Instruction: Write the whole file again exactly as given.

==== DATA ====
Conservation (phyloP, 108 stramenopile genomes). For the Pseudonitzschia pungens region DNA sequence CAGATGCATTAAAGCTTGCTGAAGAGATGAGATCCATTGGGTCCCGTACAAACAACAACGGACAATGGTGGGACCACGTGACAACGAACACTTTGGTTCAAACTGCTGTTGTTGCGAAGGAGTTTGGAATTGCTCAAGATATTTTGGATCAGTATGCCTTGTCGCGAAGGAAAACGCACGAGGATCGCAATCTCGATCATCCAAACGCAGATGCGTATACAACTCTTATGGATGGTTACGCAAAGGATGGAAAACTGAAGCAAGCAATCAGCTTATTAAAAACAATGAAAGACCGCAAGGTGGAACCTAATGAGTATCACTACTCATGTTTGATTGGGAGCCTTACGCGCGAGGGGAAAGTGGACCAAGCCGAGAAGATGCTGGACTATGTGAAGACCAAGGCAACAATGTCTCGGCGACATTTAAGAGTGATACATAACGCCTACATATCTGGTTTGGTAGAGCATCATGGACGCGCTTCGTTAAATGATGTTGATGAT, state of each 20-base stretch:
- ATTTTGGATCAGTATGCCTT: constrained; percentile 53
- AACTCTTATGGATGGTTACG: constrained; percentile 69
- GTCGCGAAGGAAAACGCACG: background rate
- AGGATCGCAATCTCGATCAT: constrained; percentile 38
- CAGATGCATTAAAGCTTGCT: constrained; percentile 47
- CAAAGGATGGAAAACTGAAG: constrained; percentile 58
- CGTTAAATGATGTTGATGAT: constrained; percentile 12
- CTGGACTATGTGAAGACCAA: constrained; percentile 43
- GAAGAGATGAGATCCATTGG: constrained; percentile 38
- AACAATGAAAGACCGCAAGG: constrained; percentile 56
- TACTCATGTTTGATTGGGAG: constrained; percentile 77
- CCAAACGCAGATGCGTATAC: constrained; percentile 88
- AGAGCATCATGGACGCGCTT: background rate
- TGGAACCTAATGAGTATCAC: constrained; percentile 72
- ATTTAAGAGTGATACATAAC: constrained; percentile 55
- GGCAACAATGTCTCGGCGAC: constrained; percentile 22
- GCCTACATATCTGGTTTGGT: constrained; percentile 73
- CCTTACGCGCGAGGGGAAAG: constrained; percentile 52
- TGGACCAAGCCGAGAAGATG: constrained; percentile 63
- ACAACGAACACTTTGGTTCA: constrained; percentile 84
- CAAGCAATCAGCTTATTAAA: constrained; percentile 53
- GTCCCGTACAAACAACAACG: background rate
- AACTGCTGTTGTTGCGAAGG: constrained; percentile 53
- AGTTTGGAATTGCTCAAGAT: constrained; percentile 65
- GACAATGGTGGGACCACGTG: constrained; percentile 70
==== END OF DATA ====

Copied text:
Conservation (phyloP, 108 stramenopile genomes). For the Pseudonitzschia pungens region DNA sequence CAGATGCATTAAAGCTTGCTGAAGAGATGAGATCCATTGGGTCCCGTACAAACAACAACGGACAATGGTGGGACCACGTGACAACGAACACTTTGGTTCAAACTGCTGTTGTTGCGAAGGAGTTTGGAATTGCTCAAGATATTTTGGATCAGTATGCCTTGTCGCGAAGGAAAACGCACGAGGATCGCAATCTCGATCATCCAAACGCAGATGCGTATACAACTCTTATGGATGGTTACGCAAAGGATGGAAAACTGAAGCAAGCAATCAGCTTATTAAAAACAATGAAAGACCGCAAGGTGGAACCTAATGAGTATCACTACTCATGTTTGATTGGGAGCCTTACGCGCGAGGGGAAAGTGGACCAAGCCGAGAAGATGCTGGACTATGTGAAGACCAAGGCAACAATGTCTCGGCGACATTTAAGAGTGATACATAACGCCTACATATCTGGTTTGGTAGAGCATCATGGACGCGCTTCGTTAAATGATGTTGATGAT, state of each 20-base stretch:
- ATTTTGGATCAGTATGCCTT: constrained; percentile 53
- AACTCTTATGGATGGTTACG: constrained; percentile 69
- GTCGCGAAGGAAAACGCACG: background rate
- AGGATCGCAATCTCGATCAT: constrained; percentile 38
- CAGATGCATTAAAGCTTGCT: constrained; percentile 47
- CAAAGGATGGAAAACTGAAG: constrained; percentile 58
- CGTTAAATGATGTTGATGAT: constrained; percentile 12
- CTGGACTATGTGAAGACCAA: constrained; percentile 43
- GAAGAGATGAGATCCATTGG: constrained; percentile 38
- AACAATGAAAGACCGCAAGG: constrained; percentile 56
- TACTCATGTTTGATTGGGAG: constrained; percentile 77
- CCAAACGCAGATGCGTATAC: constrained; percentile 88
- AGAGCATCATGGACGCGCTT: background rate
- TGGAACCTAATGAGTATCAC: constrained; percentile 72
- ATTTAAGAGTGATACATAAC: constrained; percentile 55
- GGCAACAATGTCTCGGCGAC: constrained; percentile 22
- GCCTACATATCTGGTTTGGT: constrained; percentile 73
- CCTTACGCGCGAGGGGAAAG: constrained; percentile 52
- TGGACCAAGCCGAGAAGATG: constrained; percentile 63
- ACAACGAACACTTTGGTTCA: constrained; percentile 84
- CAAGCAATCAGCTTATTAAA: constrained; percentile 53
- GTCCCGTACAAACAACAACG: background rate
- AACTGCTGTTGTTGCGAAGG: constrained; percentile 53
- AGTTTGGAATTGCTCAAGAT: constrained; percentile 65
- GACAATGGTGGGACCACGTG: constrained; percentile 70